S.0.S. Recipe - U.S.M.C. Style

S.0.S. Recipe - U.S.M.C. Style

What you’ve all been waiting for!

Everyone recalls the famous pre-invasion Marine Corps breakfast of steak and eggs. However, that was not the normal morning meal served aboard transports as they slowly plodded across seas to deliver Old Breed Marines to their next combat venture.

Once in a while a great document of historical importance concerning the Marine Corps comes to light. This is not one of them, but worth printing for those of you who miss the famous, everyday meal commonly called S.O.S. One note of interest, did you know Marines had their own ‘special’ recipe, which differs from any other branch of service?

S.0.S. Recipe – U.S.M.C. Style

1-1/2 pounds extra lean hamburger or ground chuck
2 table spoons Oleo or Butter
1 cup freshly cut chopped onion
2 table spoons flour
2 tea spoons granulated garlic
4 table spoons Soy Sauce
1 table spoon Worcestershire Sauce
2 cups milk
Salt and pepper to taste
Brown meat, add oleo and stir. Add onions and cook until they are translucent. Add flour, stir and cook two to three minutes. Add garlic, soy sauce and Worcestershire. Mix thoroughly. Add milk and stir till it thickens. Serve on a shingle (toast}.

It’s now time to rush to the grocery store to get any ingredients you don’t already have. One must keep this in mind before leaving the house. You either: (1) miss the Corps terribly and should volunteer for fleet duty, (2) have a great desire to do bodily injury to yourself, (3) suffer from dain- bramage or, (4) have neighbors you can’t stand and want to invite them to a special dinner. Before doing option #4, suggest you dig a slit trench in the back yard in case of emergency gastric distress imposed upon your guests.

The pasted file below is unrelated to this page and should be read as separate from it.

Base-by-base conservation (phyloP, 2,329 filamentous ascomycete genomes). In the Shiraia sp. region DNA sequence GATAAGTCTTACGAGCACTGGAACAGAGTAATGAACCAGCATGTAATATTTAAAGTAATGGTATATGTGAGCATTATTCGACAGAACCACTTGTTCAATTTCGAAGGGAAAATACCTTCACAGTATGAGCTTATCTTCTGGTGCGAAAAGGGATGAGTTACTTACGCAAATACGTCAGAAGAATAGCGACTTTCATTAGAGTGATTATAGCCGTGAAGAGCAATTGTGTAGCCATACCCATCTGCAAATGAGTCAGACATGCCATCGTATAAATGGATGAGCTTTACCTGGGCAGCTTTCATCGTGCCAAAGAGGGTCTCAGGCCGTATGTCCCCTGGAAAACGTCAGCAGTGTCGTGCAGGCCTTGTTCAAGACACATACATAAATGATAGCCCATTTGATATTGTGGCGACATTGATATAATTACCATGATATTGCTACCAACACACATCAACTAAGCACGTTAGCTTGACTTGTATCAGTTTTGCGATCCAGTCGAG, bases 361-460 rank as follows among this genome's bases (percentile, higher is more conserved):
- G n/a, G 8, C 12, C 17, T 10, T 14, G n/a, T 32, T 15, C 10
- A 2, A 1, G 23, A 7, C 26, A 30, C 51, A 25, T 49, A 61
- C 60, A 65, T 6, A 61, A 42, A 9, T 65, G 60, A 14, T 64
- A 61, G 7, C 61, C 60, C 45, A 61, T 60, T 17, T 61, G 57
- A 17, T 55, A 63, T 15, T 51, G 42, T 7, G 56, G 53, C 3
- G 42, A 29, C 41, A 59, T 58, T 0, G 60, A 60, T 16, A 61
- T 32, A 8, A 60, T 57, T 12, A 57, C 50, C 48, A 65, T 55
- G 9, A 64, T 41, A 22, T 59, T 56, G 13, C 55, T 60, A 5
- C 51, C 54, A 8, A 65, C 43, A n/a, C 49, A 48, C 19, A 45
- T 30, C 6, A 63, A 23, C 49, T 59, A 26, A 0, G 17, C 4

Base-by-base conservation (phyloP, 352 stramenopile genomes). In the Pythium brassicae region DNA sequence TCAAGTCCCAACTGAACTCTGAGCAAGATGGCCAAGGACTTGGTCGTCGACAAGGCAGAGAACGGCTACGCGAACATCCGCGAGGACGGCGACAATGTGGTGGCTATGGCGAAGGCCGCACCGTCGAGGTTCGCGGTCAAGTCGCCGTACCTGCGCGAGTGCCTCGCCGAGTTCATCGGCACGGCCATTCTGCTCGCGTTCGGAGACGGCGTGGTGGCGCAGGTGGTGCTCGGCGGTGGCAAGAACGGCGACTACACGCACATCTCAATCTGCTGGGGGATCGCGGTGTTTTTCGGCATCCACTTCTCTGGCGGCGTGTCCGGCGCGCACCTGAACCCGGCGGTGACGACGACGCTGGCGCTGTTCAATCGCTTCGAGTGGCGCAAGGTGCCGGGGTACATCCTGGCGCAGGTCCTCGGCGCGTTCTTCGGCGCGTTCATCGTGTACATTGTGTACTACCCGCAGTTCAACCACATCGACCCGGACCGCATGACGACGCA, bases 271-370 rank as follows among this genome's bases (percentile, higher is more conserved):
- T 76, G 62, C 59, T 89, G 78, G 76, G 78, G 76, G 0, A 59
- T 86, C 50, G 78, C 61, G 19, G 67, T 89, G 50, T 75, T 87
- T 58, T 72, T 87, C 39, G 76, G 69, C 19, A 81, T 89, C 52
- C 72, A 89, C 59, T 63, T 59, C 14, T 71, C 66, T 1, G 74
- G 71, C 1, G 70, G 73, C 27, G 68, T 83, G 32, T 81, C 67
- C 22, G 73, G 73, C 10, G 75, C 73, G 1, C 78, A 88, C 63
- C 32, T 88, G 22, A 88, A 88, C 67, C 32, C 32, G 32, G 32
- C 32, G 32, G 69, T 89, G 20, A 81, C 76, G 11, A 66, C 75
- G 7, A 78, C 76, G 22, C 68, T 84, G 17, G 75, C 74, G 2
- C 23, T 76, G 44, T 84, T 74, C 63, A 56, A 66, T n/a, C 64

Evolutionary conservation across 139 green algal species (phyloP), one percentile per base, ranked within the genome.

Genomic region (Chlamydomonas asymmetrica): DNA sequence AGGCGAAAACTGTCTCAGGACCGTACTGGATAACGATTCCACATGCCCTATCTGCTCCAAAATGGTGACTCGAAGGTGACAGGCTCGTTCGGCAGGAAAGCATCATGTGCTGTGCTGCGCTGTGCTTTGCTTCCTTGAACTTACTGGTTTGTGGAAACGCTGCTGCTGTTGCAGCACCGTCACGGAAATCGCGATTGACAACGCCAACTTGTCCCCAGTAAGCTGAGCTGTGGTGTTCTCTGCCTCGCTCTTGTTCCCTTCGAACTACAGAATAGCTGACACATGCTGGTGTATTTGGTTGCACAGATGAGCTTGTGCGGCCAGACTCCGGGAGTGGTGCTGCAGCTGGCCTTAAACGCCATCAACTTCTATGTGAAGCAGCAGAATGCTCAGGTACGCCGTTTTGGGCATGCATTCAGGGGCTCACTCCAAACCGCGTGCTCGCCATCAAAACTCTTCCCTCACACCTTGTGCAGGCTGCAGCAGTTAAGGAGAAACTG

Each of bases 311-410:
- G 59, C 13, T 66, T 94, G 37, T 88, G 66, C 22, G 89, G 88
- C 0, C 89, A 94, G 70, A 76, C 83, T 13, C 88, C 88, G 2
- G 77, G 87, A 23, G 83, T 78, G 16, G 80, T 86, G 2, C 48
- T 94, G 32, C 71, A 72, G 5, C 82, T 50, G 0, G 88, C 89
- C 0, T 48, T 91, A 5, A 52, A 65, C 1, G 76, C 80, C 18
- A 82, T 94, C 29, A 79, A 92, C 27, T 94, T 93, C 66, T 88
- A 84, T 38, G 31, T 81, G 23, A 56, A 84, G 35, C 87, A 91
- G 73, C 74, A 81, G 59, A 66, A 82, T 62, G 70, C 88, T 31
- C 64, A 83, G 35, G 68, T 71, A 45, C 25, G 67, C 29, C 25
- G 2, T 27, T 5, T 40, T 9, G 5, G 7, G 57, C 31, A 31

Written (with tongue-in-cheek) by:
Historian, FMDA

Submitted by:

Some good eating.


Sgt Grit wants to hear from you! Leave your comments below or submit your own story!


  • Joe Rainey L/Cpl 75-79

    I always ate well as far as I remember. Except my first meal at Parris Island. It was about 3:30 in the morning (or so it seemed) and I had a slice of white bread, untoasted with nothing on it, a cup of water and some scrambled eggs that tasted like metal. Other than that I thought we ate well. And I was a picky eater back then. Thanks fellows and Semper Fi.

  • Sgt.M.L.Best USMC Aug. 71′-Aug. 74′

    I was a cook, 3371; stationed at Marine Barracks,8th & I. I don’t know about the rest of the Corps, but we served some damn good chow to our MARINES!

  • SSgt John Little Eagle – Freeman

    I always enjoyed SOS but couldn’t resist adding MORE pepper,……….as if the cooks hadn’t already dumped copious amounts in the mix. My wife (Okinawan) worked in the mess hall and learned how they made this concoction. She cooks it for me whenever I want. I am a happy man that weighs twice what I weighed during my two enlistments in the Corps. I don’t need to hear the sound of Reveille to awake, just the smell of SOS on the stove. SEMPER FI BROTHERS !

  • Robert E. Hays

    True, the Marines did have their own recipe. However, having had the delicacy in both Marine and Navy installations, (Senior Corpsman, D 1/4, 3rd MarDiv, RVN, ’68-’69) I must say that the Marine Corps version actually did taste a lot more like SOS! The Navy version tasted like good food. Come to think of it, maybe that’s part of what made Marines so bad when the S hit the fan!

  • Sgt T. K. Shimono (59-68)

    In 1960, on Okinawa, this is all we were given, breakfast, lunch and dinner because the Federal government ran out of money, we did not receive pay and supplies were not sent. You would not believe how many ways we mixed SOS with other ingredients to make it taste edible. Enjoy.

Leave a comment